“Hi, I’m a criminal.”

I’m still learning to cope with the aftermath of my actions.  I give my story more weight than it needs or really deserves. I judge myself so harshly I automatically assume others will do the same. It makes connection difficult. I don’t want to take relationships past a certain point. The fear of duping someone into liking me only to find out I’m a criminal. That I served time. That to use the words recently spoken to me, “society needs to be protected from you”.

We don’t meet new people and feel the need to divulge our past discretion’s as a means to be accepted by them.

“Hi! My name is John and I cheated on my girlfriend. Nice to meet you!”

“I’m Amy, nice to meet you. I shoplifted when I was a teenager.”

“Hey I’m Craig.  Before this friendship goes any further you should know I am a white-collar criminal. You OK with that? Great! Let’s grab a drink.”

This doesn’t happen and it sounds ridiculous. And a little funny.  Imagine if we all wore name tags with our past written on them.

And yet, with every developing relationship I feel compelled to share. That with every word spoken I am travelling further down a path that feels like an impending betrayal.  As the relationship grows so does my desire to share, but also my reluctance.  At a certain point a critical mass , in my mind only, is created and then sharing becomes more difficult.

It is when I have something to lose that I feel most lost. The risk of losing what I desperately miss. Connection. I feel like an outsider looking in. Looking in at what exactly? As far as I can tell the door is always open. I am choosing which side of it I stand on. I’m the one who puts myself on the outside.

And for every time I have crossed that threshold and shared not once have I been asked to leave, to go back outside.  Nobody has judged me poorly.  Nobody has grabbed their things and run to the hills screaming in fear. Not that I want that, but it would be funny to see.  I have been met with nothing but kindness, understanding and compassion.  I have been met with fist bumps and high fives.

My desire to share is two-fold. One is to be open and honest. To ensure that people know what they are getting into. The other is to own my story. To not hide behind it, sweeping it under the carpet for nobody to see.  My story does not define me, but I am using this experience to redefine me.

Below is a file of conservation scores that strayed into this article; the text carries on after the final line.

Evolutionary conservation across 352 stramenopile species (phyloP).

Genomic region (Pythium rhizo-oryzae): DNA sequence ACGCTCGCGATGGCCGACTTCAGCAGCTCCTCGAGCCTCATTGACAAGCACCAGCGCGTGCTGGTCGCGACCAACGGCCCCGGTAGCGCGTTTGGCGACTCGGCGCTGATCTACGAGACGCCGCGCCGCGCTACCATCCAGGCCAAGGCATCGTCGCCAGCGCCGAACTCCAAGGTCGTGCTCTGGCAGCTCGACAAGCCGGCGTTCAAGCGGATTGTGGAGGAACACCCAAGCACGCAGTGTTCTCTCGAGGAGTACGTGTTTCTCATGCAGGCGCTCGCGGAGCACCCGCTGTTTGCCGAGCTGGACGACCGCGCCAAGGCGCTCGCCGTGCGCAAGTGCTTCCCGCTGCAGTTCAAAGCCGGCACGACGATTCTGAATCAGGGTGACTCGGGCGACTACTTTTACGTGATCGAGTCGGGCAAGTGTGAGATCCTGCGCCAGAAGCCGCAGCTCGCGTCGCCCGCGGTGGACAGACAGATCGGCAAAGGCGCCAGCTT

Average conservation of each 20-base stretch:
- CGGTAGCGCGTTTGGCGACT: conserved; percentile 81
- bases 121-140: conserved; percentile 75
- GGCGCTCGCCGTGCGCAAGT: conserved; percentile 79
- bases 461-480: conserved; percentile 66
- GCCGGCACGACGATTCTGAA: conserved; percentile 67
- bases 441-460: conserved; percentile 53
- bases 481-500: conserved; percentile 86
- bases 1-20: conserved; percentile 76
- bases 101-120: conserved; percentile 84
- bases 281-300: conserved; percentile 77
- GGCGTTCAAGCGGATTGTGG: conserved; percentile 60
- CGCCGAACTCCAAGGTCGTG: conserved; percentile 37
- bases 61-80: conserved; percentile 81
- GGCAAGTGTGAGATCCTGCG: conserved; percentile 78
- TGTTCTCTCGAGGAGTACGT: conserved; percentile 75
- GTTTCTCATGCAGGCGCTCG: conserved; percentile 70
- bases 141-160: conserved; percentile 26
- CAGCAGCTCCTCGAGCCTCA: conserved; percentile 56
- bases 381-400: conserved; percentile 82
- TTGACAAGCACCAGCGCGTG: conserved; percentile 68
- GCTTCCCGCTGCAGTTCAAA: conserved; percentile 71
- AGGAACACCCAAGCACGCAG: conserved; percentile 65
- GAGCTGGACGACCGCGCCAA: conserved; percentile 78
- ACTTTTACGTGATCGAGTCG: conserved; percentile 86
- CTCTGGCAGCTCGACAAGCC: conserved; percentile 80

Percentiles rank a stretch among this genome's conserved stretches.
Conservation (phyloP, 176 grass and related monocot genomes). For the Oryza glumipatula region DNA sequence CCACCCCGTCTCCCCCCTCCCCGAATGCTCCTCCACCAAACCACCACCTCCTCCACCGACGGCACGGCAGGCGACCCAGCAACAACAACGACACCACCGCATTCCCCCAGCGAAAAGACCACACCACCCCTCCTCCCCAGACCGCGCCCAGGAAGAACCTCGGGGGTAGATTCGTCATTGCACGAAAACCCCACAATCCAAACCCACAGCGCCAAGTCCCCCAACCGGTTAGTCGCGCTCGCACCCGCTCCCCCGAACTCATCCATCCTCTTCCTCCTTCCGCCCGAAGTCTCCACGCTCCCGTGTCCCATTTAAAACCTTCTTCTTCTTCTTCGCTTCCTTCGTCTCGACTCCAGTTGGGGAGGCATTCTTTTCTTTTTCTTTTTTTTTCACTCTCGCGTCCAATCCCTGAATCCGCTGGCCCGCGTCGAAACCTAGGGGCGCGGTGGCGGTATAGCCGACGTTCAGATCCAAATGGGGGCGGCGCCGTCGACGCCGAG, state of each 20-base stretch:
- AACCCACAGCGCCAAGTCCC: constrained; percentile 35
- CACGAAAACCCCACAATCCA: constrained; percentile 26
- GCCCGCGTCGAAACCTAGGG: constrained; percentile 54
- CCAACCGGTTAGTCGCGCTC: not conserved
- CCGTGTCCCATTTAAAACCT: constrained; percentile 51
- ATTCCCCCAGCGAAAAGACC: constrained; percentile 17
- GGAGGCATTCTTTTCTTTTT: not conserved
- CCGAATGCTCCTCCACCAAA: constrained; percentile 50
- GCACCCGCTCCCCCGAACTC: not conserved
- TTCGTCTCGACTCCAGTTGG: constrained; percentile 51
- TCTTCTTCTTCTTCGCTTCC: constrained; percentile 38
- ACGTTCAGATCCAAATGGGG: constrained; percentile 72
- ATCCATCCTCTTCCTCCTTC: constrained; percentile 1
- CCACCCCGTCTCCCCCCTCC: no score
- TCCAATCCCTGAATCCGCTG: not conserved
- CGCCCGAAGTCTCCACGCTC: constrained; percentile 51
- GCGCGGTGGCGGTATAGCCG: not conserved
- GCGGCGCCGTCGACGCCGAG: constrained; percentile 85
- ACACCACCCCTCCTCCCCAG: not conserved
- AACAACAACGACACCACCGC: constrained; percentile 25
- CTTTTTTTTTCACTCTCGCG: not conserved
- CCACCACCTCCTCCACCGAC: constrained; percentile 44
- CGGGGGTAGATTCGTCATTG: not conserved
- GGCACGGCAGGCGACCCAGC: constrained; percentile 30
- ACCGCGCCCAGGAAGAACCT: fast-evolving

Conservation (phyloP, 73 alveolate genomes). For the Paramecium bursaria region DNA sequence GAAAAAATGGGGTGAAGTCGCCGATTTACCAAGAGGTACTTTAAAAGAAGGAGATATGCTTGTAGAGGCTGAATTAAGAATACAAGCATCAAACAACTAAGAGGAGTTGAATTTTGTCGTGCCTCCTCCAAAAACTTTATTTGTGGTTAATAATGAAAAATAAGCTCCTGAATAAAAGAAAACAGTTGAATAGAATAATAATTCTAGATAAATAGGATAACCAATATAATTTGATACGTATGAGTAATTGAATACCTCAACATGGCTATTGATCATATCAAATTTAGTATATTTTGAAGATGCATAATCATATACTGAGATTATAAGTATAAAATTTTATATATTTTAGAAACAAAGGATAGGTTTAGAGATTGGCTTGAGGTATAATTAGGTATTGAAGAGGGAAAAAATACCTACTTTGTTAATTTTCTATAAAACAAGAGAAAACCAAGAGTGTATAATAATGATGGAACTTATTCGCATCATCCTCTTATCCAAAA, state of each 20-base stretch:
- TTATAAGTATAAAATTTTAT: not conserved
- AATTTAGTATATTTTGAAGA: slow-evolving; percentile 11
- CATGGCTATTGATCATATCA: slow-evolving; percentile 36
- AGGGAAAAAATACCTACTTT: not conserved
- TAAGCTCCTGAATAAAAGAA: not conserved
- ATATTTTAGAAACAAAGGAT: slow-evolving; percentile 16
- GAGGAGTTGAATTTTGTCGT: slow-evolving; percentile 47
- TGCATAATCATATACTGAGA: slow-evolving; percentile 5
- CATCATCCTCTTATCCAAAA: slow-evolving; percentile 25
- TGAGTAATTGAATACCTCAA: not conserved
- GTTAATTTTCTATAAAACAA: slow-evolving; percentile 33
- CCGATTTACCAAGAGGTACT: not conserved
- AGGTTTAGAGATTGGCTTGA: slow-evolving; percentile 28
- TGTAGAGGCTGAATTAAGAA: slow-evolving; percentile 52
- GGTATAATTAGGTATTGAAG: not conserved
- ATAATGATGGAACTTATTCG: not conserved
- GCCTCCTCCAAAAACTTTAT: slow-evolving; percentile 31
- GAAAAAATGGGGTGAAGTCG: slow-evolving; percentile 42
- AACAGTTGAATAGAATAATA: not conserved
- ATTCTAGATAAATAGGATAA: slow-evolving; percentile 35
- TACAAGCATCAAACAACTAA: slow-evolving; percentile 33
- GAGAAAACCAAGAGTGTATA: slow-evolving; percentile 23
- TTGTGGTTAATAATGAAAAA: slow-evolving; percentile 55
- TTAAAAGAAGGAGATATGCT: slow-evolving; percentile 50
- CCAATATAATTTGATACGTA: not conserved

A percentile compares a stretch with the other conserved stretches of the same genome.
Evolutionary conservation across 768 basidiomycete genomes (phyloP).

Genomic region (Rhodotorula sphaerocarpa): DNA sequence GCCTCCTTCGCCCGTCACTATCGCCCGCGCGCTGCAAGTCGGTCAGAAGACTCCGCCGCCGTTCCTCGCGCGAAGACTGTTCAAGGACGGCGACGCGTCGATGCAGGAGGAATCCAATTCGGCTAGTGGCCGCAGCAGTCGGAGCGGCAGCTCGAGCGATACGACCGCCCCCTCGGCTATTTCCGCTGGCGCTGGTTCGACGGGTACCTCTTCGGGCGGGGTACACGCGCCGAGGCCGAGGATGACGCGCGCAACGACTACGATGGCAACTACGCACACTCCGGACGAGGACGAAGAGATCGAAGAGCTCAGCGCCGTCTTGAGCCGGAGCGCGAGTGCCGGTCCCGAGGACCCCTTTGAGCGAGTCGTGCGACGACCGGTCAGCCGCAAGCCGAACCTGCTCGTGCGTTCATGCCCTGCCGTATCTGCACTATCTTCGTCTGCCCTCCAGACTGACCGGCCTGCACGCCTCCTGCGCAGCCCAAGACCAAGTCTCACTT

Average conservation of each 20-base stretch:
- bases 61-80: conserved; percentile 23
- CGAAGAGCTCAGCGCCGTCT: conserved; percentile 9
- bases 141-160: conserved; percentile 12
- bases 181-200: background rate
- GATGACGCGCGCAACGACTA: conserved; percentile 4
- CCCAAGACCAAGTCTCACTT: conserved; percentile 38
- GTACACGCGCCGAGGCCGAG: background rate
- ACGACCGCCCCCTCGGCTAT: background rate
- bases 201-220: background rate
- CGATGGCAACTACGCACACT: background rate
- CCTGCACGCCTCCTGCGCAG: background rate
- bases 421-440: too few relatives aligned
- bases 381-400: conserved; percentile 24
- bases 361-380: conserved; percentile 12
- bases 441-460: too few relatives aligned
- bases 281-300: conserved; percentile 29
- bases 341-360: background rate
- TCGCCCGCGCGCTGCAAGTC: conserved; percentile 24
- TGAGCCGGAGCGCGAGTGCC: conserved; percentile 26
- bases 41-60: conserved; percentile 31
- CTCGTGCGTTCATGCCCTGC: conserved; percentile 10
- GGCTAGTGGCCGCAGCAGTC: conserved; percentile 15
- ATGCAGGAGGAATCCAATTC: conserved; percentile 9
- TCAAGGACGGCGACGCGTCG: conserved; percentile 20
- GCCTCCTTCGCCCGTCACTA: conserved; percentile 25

I have to remember some critical things. That I am not my past. None of us are. I am my actions. What I do now and with each day.  I have written similar words before, but when will I start believing them for myself?

And I think it is good to own my story. To accept responsibility for my actions and not hide behind the veil of omission.

I enjoy writing for so many reasons, but one of them is the Ah-ha! moments I get when I put my words on paper or the screen. The epiphanies that come from working through the myriad of thoughts racing through my brain.

I just realized, that by writing this post, by thinking so much about the need to share and the fear of impending betrayal the past and my story cast a shadow on all that I do.  By worrying about a future outcome that has yet to manifest itself I am missing the present moment and the beauty of new friendships.

In wanting so badly to own my story, the story in fact still owns me.

I am not sure how to reconcile that in my mind, all of this is so new to me. But it is part of the journey and I am learning to embrace every part of it.

Thank you as always for reading.

Craig

 

 

 

 

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